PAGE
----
Judging Others

“We judge people in areas where we’re vulnerable to shame, especially picking folks who are doing worse than we’re doing… We’re hard on each other because we’re using each other as a launching pad out of our own perceived deficiency.” Brene Brown

When I first read Brene Brown’s work on shame and judgement I wanted to test out her theory. Was it really true that my judgement of others was a way of deflecting my own harsh judgements on myself? Wow! I started noticing these quick judgements I was making on other people and asking myself if I felt this way about my own parenting, appearance, relationships, gossip, etc…?

This little test taught me a lot about how I felt about myself personally. I didn’t like it at all.

Shame is never a belief or feeling we want to sit with. That is because shame is associated with pain. If we deflect by looking for others who are in worse shape then us it lifts the weight off. It provides temporary relief.

Maybe forgiveness needs to start personally. As you move through your day notice the quick judgements that come to mind as you interact with others. Write them down or make a mental note. Then ask yourself: How does my judgement on that person relate to how I feel about myself?

How can I forgive and learn to love myself?

  1. Acknowledge the pain that waits below the surface. How do you feel about your appearance? Faith? Relationships? Finances? Education? Home?
  2. Work towards understanding yourself and how those beliefs shape your choices.
  3. Find support with a trusted peer or counselor.
  4. Find a Bible study or look up verses about God’s love for you and meditate on those things.
  5. Write the positive opposite. I.e. “I’m so fat and ugly” to “I’m beautiful and loved”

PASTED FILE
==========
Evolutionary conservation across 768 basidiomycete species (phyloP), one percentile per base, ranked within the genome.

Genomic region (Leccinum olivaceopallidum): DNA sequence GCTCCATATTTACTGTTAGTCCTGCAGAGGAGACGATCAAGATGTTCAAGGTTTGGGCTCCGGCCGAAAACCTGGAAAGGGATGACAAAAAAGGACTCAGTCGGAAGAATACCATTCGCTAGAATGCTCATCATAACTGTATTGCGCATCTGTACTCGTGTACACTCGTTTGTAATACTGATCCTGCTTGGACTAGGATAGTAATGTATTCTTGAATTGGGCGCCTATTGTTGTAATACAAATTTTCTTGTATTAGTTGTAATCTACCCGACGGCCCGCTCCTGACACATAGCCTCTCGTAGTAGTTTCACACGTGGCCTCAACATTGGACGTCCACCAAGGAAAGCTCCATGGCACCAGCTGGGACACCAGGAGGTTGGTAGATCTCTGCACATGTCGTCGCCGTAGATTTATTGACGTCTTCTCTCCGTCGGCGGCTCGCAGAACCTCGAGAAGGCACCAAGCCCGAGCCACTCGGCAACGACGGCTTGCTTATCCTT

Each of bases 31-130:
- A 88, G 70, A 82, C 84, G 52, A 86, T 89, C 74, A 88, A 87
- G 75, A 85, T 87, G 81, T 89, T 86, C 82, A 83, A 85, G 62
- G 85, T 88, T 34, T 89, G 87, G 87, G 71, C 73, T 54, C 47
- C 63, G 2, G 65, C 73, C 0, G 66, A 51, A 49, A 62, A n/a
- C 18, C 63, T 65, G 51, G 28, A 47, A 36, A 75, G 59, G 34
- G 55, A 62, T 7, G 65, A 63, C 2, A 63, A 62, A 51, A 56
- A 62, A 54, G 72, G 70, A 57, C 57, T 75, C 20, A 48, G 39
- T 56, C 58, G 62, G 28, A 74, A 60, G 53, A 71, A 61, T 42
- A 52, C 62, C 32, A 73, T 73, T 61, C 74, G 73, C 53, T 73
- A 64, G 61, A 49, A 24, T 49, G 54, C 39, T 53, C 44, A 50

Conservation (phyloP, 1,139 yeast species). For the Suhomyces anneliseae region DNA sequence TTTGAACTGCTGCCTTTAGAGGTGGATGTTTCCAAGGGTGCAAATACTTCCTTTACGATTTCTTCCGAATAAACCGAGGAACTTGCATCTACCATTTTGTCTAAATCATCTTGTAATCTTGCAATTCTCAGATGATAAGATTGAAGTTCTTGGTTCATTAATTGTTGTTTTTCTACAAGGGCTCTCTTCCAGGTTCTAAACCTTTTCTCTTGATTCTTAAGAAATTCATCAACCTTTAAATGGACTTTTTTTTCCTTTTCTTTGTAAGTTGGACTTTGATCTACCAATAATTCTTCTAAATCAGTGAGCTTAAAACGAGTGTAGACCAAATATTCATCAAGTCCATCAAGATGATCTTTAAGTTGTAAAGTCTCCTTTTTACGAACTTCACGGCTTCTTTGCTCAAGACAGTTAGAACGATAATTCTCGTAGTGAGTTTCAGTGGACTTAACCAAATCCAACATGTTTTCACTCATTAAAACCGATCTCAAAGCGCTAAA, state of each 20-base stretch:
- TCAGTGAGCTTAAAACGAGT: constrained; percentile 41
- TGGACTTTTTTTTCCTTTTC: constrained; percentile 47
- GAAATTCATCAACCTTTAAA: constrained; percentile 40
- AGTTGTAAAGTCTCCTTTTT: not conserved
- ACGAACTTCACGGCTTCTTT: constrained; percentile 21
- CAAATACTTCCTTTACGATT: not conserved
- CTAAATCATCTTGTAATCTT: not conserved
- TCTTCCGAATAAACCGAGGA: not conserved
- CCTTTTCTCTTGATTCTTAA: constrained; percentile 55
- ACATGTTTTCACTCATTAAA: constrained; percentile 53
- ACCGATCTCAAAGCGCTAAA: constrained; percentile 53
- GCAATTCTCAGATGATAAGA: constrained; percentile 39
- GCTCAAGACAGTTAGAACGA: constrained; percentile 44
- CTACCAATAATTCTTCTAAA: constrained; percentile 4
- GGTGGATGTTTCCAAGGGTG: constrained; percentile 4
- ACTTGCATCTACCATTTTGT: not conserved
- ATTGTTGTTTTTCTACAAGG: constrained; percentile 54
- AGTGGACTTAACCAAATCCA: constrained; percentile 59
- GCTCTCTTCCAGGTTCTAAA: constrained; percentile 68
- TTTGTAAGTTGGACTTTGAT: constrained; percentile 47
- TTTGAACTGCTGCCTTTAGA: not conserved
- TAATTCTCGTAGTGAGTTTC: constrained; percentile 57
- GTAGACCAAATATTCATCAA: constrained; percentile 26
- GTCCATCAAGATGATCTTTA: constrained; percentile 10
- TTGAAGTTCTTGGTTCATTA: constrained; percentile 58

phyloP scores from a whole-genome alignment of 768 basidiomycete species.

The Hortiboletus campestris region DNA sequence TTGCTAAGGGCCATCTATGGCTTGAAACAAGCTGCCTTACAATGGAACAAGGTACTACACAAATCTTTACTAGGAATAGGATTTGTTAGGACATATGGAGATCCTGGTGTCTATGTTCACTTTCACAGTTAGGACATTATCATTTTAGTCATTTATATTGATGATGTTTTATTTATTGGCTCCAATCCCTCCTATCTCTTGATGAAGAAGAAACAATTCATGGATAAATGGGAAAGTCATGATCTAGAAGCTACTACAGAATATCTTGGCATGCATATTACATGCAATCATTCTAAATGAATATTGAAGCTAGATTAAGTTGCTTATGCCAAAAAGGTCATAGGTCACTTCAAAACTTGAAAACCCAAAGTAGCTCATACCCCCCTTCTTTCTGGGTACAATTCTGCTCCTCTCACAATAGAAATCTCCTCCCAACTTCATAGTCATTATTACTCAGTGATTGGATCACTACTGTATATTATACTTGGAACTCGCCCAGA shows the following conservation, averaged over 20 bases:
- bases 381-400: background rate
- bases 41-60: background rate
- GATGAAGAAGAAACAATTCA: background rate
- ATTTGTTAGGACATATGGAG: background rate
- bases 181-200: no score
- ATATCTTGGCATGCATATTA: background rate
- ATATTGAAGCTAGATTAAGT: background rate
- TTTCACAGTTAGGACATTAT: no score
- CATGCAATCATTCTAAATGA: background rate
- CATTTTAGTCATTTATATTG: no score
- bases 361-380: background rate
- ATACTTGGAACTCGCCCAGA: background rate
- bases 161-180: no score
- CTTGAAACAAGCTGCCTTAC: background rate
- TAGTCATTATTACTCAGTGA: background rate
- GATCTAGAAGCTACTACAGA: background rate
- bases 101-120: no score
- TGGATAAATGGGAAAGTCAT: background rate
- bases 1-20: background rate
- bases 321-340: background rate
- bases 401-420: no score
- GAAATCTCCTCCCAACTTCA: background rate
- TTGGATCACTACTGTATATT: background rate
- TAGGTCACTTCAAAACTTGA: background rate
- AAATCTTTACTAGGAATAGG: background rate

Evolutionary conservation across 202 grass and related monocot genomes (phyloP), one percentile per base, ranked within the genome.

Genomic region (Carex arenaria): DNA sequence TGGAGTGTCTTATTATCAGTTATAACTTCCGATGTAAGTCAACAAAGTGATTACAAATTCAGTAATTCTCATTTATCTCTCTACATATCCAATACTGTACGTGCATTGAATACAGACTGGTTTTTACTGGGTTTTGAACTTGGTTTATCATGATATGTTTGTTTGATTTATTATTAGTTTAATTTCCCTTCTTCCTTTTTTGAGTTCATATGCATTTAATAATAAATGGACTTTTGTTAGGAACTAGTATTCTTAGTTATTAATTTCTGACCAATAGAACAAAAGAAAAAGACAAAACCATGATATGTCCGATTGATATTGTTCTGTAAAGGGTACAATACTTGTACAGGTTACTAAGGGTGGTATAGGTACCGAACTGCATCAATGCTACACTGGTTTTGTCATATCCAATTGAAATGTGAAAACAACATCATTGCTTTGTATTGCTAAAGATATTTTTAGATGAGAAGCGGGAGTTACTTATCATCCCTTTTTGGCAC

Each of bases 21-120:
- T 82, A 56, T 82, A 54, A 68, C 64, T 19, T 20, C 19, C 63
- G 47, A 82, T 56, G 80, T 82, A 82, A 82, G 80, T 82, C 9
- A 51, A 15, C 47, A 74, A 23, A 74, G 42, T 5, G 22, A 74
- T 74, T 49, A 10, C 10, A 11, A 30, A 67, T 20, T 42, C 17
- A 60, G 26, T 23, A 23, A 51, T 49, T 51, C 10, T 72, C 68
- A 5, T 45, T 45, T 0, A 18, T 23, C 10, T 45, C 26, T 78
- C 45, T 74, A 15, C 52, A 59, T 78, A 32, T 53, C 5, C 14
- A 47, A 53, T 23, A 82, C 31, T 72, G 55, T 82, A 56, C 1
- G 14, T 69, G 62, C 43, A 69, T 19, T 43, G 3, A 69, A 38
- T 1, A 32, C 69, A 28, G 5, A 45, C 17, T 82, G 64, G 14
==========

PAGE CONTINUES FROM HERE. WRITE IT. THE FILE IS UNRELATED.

6. Pray, confess those judgements about yourself and others, accept grace and love.

As you get to know yourself, understand your weaknesses, and learn to love yourself you will begin to see your interactions with others change. If you are happy with yourself then you will have no reason to inflict pain or harsh judgments on others. This can take time and hard work. But stay alert, question yourself, and continue to learn about yourself. Read books and seek support from those you trust that can provide insight and awareness.

An important final note. God’s love for us is so huge and surpasses our own understanding of what love is. We will always be making mistakes. We will always be learning. Trust that through this process your love for God will grow bigger as you realize your need for him. In turn as you come to know your value and worth in God’s eyes you will see others through His eyes.

It’s a journey not the destination that counts. The longest trip in the world is from our heads to our hearts. Start with knowledge and push it closer and closer to your heart through daily, consistent action.

Leave a Comment

Your email address will not be published. Required fields are marked *